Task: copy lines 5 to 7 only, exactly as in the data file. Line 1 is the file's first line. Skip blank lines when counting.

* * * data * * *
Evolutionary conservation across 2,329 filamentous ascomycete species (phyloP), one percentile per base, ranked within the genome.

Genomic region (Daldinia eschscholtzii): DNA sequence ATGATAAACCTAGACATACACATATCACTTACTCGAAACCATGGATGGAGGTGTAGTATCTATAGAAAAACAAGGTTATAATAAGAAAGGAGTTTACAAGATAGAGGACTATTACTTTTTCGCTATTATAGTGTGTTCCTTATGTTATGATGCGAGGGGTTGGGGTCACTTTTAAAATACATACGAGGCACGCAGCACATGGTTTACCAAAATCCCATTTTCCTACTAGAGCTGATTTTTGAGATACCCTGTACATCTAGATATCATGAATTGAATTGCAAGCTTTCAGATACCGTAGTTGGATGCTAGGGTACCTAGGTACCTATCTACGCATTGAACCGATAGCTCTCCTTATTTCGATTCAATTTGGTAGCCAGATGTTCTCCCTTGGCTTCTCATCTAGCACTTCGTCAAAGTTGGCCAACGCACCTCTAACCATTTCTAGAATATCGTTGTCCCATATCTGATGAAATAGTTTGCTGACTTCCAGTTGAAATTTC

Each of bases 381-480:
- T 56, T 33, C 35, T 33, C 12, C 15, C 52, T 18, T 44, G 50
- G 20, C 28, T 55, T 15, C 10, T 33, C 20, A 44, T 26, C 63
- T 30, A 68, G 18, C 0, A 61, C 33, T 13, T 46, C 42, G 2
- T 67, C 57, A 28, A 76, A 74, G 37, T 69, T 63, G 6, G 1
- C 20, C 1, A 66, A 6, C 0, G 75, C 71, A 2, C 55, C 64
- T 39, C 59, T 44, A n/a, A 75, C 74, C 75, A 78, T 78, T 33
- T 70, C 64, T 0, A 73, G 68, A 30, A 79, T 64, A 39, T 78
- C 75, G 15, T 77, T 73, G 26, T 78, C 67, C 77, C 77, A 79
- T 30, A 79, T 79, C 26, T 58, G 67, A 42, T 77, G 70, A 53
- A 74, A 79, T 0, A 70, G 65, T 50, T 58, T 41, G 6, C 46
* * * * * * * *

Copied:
- G 20, C 28, T 55, T 15, C 10, T 33, C 20, A 44, T 26, C 63
- T 30, A 68, G 18, C 0, A 61, C 33, T 13, T 46, C 42, G 2
- T 67, C 57, A 28, A 76, A 74, G 37, T 69, T 63, G 6, G 1